Pastors Patch May 2018
In May 1940, there was a significant turning point in the war against Nazi Germany. France and Belgium had been unable to withstand the advance of German forces, and 400,000 soldiers were forced back to the beaches of Dunkirk.
Seeing the desperate situation, King George VI called for a National Day of Prayer on Sunday 26th May. Such was the response that in Westminster Abbey alone, that people were actually queuing to go in for prayer. This was to be the greatest plan of all.
For after that prayerful day Hitler inexplicably halted the advance of his armoured divisions, even overruling his own generals. This was perhaps the first miracle.
Next, on Tuesday 28th May there was a violent storm over Flanders, that grounded the German Lufwaffe planes, which undoubtedly enabled the British troops chance to gain ground in their retreat: a second miracle.
Then an armada of ships and boats of all sizes had set out from Britain, at just the same time as a great and unusual calm settled on the English Channel. This third miracle enabled perhaps as many as 335,000 troops to be rescued and returned to English soil. In his report of events to Parliament on 4th June, Churchill (like many others) described it as “a miracle of deliverance’.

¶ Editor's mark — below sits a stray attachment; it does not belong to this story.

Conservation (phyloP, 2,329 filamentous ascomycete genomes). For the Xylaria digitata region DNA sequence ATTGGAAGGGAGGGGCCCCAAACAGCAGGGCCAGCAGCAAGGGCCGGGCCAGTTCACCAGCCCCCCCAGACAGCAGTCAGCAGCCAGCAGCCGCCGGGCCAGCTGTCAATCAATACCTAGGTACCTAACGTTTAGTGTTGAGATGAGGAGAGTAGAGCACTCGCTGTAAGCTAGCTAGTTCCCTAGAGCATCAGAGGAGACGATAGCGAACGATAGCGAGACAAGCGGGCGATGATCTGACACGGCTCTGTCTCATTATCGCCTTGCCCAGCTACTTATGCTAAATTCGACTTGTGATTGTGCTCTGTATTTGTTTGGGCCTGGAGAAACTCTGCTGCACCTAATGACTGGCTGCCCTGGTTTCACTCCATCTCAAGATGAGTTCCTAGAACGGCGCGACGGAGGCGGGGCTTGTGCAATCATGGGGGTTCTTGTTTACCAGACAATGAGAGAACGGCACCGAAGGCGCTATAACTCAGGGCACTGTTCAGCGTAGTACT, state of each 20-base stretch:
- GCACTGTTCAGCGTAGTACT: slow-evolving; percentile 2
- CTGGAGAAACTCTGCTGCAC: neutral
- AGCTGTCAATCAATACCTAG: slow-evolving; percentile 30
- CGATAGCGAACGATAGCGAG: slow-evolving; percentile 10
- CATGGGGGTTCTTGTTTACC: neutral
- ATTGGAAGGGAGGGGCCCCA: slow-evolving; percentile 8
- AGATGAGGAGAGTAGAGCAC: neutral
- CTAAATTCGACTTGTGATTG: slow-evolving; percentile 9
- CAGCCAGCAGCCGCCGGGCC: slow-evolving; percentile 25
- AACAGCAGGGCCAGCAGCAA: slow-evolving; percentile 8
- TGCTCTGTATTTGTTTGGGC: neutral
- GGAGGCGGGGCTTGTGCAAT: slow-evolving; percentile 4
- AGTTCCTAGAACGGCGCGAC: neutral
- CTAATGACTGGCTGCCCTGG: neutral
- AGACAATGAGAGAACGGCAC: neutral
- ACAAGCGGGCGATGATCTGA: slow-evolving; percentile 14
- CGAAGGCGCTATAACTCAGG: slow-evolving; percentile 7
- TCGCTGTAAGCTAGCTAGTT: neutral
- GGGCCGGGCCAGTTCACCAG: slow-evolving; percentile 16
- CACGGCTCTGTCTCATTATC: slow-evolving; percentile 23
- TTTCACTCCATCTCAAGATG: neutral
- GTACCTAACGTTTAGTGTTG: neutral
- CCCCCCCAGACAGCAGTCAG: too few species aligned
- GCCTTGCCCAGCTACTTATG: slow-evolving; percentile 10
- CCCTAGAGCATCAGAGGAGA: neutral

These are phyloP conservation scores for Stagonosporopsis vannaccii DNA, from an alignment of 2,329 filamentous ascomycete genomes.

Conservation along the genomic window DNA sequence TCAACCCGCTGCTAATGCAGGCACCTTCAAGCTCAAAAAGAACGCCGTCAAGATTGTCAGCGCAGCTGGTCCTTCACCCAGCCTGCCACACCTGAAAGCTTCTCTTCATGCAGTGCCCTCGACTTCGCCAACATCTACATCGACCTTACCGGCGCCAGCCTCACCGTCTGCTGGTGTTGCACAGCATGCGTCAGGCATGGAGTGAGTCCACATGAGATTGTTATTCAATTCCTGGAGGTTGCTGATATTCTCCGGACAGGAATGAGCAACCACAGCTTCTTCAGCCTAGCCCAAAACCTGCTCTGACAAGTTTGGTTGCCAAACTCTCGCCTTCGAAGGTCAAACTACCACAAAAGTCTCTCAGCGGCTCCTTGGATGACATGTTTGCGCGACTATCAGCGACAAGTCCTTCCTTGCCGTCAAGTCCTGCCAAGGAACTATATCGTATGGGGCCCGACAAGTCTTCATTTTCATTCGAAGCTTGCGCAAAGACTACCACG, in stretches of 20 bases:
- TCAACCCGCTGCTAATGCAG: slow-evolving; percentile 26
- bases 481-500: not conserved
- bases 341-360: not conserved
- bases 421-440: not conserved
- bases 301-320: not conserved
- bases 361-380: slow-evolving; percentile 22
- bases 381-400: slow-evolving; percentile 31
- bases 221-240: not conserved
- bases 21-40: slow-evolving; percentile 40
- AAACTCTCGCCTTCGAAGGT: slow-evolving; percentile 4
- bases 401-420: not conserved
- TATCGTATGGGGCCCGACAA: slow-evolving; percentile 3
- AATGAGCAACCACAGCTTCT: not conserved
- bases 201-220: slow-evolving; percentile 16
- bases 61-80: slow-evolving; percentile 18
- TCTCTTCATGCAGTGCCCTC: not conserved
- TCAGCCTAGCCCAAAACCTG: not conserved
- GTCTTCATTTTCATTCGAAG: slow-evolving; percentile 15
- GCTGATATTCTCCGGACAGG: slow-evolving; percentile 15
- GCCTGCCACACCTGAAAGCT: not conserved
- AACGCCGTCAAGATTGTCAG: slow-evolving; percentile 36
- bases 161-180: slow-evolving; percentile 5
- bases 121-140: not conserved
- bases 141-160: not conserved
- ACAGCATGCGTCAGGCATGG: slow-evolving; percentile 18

There were surely countless other miracles on a smaller scale, including the personal bravery and sacrifice of so many individuals, that the whole event is often called “The Miracle of Dunkirk”. But this is the power of prayer.
Imagine if nearly 80 years on there was a united turning to God in prayer for a miracle of deliverance not for soldiers on the beaches but for souls in Britain: would it bring about change? Imagine the if we as a church, with others were to mobilise and together seek the Lord’s face for a move of His Spirit in our homes, our communities and our workplaces: surely we would see God do great things.
Beginning this month we will launch a new series of Sunday sermons at The Beacon entitled “Your Kingdom Come”, which will also overlap with a prayer initiative in the Church of England and other denominations. Over several Sundays we will turn to the pages of the bible to see what we can learn about prayer, to see how we can be inspired in our intercession, and most importantly to engage in the joy and power of prayer.
As it says in the letter of James
The prayer of a righteous person is powerful and effective
(James chapter 5 verse 16)
If we have given our lives to Jesus, then we have already been made righteous, and therefore we can expect our prayers to be powerful and effective. So let’s begin to pray as one people and one nation under God.